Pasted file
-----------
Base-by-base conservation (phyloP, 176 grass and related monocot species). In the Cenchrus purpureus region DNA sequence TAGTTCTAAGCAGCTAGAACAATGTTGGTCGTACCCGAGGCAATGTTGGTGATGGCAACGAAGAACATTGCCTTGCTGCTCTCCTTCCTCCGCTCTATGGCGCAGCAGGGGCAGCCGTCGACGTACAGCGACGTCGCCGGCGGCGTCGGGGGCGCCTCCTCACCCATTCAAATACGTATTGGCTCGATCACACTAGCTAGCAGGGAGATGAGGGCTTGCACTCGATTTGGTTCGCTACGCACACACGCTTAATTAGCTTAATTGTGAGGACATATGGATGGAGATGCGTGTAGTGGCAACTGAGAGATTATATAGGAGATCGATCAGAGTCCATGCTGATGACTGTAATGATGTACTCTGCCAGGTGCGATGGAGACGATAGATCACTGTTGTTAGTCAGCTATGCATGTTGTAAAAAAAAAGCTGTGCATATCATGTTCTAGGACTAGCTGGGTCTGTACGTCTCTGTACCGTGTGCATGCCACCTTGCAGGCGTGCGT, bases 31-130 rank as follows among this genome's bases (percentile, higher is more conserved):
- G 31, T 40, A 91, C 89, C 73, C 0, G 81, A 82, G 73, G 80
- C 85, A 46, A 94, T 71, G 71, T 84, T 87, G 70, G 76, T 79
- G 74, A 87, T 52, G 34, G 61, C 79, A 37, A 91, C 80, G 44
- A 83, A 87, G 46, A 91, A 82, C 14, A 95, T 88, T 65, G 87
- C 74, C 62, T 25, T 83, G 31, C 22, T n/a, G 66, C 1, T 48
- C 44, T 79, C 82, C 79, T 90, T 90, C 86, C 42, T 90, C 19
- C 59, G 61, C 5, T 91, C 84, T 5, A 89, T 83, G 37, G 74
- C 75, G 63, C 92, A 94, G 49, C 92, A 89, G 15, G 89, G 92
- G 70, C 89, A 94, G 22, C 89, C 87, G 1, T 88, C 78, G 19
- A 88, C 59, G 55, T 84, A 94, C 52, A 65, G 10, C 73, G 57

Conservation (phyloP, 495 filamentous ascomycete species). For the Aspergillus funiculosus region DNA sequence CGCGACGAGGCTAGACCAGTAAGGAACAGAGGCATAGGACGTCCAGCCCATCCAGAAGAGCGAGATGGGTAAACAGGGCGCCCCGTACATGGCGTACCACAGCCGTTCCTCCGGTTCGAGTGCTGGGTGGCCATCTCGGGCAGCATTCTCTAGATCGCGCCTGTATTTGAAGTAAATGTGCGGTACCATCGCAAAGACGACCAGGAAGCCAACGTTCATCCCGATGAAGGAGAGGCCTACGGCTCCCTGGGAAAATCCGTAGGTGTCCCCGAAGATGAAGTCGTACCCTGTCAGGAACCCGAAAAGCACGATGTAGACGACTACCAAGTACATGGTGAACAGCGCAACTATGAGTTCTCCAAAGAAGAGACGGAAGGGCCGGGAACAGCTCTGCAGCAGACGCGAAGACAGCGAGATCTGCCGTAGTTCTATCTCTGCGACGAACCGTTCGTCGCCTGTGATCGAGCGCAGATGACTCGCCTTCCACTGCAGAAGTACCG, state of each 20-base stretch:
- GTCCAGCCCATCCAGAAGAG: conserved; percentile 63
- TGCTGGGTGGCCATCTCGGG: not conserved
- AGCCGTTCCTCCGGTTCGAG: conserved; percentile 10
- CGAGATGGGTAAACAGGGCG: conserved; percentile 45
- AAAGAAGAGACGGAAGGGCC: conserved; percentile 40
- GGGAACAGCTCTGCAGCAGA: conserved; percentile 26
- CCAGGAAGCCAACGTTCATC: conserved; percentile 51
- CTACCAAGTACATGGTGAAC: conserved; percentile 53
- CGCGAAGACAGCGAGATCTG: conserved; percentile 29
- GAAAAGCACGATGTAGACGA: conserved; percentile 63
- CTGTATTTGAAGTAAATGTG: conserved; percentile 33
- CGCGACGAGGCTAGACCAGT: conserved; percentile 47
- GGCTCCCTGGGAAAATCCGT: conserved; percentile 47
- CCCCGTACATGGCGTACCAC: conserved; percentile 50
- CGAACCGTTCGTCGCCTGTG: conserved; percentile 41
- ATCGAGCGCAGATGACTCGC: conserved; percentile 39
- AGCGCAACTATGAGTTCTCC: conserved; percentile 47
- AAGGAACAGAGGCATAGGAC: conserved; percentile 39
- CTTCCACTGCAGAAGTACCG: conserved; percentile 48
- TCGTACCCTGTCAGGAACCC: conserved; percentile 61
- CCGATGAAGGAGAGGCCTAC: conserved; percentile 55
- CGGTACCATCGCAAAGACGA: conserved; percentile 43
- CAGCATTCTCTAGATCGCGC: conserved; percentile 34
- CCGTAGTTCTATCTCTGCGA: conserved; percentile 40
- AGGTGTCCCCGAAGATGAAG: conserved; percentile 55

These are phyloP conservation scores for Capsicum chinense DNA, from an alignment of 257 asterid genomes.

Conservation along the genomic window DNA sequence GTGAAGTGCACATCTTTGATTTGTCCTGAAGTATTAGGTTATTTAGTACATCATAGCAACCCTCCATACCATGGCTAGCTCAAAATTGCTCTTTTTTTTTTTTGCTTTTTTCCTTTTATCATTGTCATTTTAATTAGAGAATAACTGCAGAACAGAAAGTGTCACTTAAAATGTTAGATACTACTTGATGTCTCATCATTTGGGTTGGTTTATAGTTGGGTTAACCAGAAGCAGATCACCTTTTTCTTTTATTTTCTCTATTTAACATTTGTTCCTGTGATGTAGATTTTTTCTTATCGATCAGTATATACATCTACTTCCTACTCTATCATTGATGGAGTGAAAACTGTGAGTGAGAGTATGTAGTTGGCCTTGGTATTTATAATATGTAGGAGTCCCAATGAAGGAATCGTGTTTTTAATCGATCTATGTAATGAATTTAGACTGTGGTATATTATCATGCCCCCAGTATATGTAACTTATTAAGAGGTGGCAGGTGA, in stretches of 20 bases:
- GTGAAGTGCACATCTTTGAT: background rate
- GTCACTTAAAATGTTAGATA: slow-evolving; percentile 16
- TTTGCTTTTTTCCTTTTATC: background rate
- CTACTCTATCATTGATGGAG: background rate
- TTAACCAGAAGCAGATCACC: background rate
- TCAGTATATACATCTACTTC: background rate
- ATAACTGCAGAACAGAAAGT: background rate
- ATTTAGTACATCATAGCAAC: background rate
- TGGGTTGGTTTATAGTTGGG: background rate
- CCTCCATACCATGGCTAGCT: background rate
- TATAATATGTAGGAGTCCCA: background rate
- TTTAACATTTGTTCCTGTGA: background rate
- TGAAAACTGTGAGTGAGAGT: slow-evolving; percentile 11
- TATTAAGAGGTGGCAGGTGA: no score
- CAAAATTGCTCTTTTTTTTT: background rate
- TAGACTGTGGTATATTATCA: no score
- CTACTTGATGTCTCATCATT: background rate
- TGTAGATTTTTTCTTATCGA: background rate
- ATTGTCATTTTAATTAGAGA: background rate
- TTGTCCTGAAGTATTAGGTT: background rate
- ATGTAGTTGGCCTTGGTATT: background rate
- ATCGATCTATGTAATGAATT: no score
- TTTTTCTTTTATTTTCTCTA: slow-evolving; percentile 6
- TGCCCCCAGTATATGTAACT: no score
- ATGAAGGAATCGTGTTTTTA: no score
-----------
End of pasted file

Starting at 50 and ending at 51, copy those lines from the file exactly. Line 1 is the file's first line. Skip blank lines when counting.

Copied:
- TATAATATGTAGGAGTCCCA: background rate
- TTTAACATTTGTTCCTGTGA: background rate